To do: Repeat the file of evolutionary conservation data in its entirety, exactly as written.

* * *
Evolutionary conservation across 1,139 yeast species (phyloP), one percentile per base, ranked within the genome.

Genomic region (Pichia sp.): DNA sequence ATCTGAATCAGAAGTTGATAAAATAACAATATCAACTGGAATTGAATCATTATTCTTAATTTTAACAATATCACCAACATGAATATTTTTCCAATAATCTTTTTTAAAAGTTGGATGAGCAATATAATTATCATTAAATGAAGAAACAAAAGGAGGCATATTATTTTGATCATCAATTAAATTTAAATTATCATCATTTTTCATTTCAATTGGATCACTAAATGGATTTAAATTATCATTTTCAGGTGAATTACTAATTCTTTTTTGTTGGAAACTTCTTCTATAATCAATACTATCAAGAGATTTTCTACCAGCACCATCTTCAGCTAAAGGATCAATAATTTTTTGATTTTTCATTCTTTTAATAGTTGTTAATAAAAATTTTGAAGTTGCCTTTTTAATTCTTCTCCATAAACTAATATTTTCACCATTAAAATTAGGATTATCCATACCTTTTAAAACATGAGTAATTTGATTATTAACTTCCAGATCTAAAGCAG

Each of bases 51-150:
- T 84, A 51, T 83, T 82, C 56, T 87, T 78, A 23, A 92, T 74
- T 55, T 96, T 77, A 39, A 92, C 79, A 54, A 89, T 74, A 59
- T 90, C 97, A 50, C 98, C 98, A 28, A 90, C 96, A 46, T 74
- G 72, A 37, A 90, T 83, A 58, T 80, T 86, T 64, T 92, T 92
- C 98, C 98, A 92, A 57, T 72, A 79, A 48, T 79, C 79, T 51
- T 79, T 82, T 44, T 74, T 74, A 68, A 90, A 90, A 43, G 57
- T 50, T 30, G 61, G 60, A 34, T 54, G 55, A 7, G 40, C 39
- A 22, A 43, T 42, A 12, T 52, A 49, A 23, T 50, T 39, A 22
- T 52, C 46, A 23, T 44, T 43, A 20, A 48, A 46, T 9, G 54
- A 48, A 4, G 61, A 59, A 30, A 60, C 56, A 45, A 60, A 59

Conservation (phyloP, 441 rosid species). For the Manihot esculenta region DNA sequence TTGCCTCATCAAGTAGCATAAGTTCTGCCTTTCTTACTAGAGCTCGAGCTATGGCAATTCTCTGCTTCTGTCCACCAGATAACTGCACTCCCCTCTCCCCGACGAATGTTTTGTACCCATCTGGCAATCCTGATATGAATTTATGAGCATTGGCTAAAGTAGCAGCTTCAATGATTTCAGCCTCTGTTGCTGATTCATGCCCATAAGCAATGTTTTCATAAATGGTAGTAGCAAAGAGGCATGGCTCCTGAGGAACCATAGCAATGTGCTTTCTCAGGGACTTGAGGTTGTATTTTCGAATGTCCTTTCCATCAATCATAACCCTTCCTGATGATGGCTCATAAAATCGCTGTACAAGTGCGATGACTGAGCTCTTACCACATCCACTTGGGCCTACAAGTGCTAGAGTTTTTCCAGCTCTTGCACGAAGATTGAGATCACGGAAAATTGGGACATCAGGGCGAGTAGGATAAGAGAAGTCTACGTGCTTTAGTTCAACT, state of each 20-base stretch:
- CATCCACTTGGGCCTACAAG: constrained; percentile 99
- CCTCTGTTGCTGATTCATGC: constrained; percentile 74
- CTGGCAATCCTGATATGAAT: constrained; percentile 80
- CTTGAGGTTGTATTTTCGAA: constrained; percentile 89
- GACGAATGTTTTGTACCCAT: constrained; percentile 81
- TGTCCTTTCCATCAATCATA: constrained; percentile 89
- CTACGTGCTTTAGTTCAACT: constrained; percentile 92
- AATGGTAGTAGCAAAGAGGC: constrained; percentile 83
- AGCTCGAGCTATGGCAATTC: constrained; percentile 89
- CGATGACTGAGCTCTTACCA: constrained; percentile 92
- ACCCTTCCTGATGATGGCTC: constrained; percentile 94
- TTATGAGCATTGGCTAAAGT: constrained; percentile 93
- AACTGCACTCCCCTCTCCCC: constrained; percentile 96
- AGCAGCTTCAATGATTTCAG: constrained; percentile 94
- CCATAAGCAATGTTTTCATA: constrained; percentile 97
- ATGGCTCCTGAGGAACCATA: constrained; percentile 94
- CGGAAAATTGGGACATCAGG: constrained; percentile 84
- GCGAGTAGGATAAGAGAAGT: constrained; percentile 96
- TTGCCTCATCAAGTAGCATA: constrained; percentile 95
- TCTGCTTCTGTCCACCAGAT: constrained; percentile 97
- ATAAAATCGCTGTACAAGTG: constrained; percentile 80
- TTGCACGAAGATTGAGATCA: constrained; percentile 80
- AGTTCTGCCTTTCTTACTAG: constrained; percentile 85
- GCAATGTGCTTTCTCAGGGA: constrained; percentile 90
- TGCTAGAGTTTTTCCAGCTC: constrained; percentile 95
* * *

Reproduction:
Evolutionary conservation across 1,139 yeast species (phyloP), one percentile per base, ranked within the genome.

Genomic region (Pichia sp.): DNA sequence ATCTGAATCAGAAGTTGATAAAATAACAATATCAACTGGAATTGAATCATTATTCTTAATTTTAACAATATCACCAACATGAATATTTTTCCAATAATCTTTTTTAAAAGTTGGATGAGCAATATAATTATCATTAAATGAAGAAACAAAAGGAGGCATATTATTTTGATCATCAATTAAATTTAAATTATCATCATTTTTCATTTCAATTGGATCACTAAATGGATTTAAATTATCATTTTCAGGTGAATTACTAATTCTTTTTTGTTGGAAACTTCTTCTATAATCAATACTATCAAGAGATTTTCTACCAGCACCATCTTCAGCTAAAGGATCAATAATTTTTTGATTTTTCATTCTTTTAATAGTTGTTAATAAAAATTTTGAAGTTGCCTTTTTAATTCTTCTCCATAAACTAATATTTTCACCATTAAAATTAGGATTATCCATACCTTTTAAAACATGAGTAATTTGATTATTAACTTCCAGATCTAAAGCAG

Each of bases 51-150:
- T 84, A 51, T 83, T 82, C 56, T 87, T 78, A 23, A 92, T 74
- T 55, T 96, T 77, A 39, A 92, C 79, A 54, A 89, T 74, A 59
- T 90, C 97, A 50, C 98, C 98, A 28, A 90, C 96, A 46, T 74
- G 72, A 37, A 90, T 83, A 58, T 80, T 86, T 64, T 92, T 92
- C 98, C 98, A 92, A 57, T 72, A 79, A 48, T 79, C 79, T 51
- T 79, T 82, T 44, T 74, T 74, A 68, A 90, A 90, A 43, G 57
- T 50, T 30, G 61, G 60, A 34, T 54, G 55, A 7, G 40, C 39
- A 22, A 43, T 42, A 12, T 52, A 49, A 23, T 50, T 39, A 22
- T 52, C 46, A 23, T 44, T 43, A 20, A 48, A 46, T 9, G 54
- A 48, A 4, G 61, A 59, A 30, A 60, C 56, A 45, A 60, A 59

Conservation (phyloP, 441 rosid species). For the Manihot esculenta region DNA sequence TTGCCTCATCAAGTAGCATAAGTTCTGCCTTTCTTACTAGAGCTCGAGCTATGGCAATTCTCTGCTTCTGTCCACCAGATAACTGCACTCCCCTCTCCCCGACGAATGTTTTGTACCCATCTGGCAATCCTGATATGAATTTATGAGCATTGGCTAAAGTAGCAGCTTCAATGATTTCAGCCTCTGTTGCTGATTCATGCCCATAAGCAATGTTTTCATAAATGGTAGTAGCAAAGAGGCATGGCTCCTGAGGAACCATAGCAATGTGCTTTCTCAGGGACTTGAGGTTGTATTTTCGAATGTCCTTTCCATCAATCATAACCCTTCCTGATGATGGCTCATAAAATCGCTGTACAAGTGCGATGACTGAGCTCTTACCACATCCACTTGGGCCTACAAGTGCTAGAGTTTTTCCAGCTCTTGCACGAAGATTGAGATCACGGAAAATTGGGACATCAGGGCGAGTAGGATAAGAGAAGTCTACGTGCTTTAGTTCAACT, state of each 20-base stretch:
- CATCCACTTGGGCCTACAAG: constrained; percentile 99
- CCTCTGTTGCTGATTCATGC: constrained; percentile 74
- CTGGCAATCCTGATATGAAT: constrained; percentile 80
- CTTGAGGTTGTATTTTCGAA: constrained; percentile 89
- GACGAATGTTTTGTACCCAT: constrained; percentile 81
- TGTCCTTTCCATCAATCATA: constrained; percentile 89
- CTACGTGCTTTAGTTCAACT: constrained; percentile 92
- AATGGTAGTAGCAAAGAGGC: constrained; percentile 83
- AGCTCGAGCTATGGCAATTC: constrained; percentile 89
- CGATGACTGAGCTCTTACCA: constrained; percentile 92
- ACCCTTCCTGATGATGGCTC: constrained; percentile 94
- TTATGAGCATTGGCTAAAGT: constrained; percentile 93
- AACTGCACTCCCCTCTCCCC: constrained; percentile 96
- AGCAGCTTCAATGATTTCAG: constrained; percentile 94
- CCATAAGCAATGTTTTCATA: constrained; percentile 97
- ATGGCTCCTGAGGAACCATA: constrained; percentile 94
- CGGAAAATTGGGACATCAGG: constrained; percentile 84
- GCGAGTAGGATAAGAGAAGT: constrained; percentile 96
- TTGCCTCATCAAGTAGCATA: constrained; percentile 95
- TCTGCTTCTGTCCACCAGAT: constrained; percentile 97
- ATAAAATCGCTGTACAAGTG: constrained; percentile 80
- TTGCACGAAGATTGAGATCA: constrained; percentile 80
- AGTTCTGCCTTTCTTACTAG: constrained; percentile 85
- GCAATGTGCTTTCTCAGGGA: constrained; percentile 90
- TGCTAGAGTTTTTCCAGCTC: constrained; percentile 95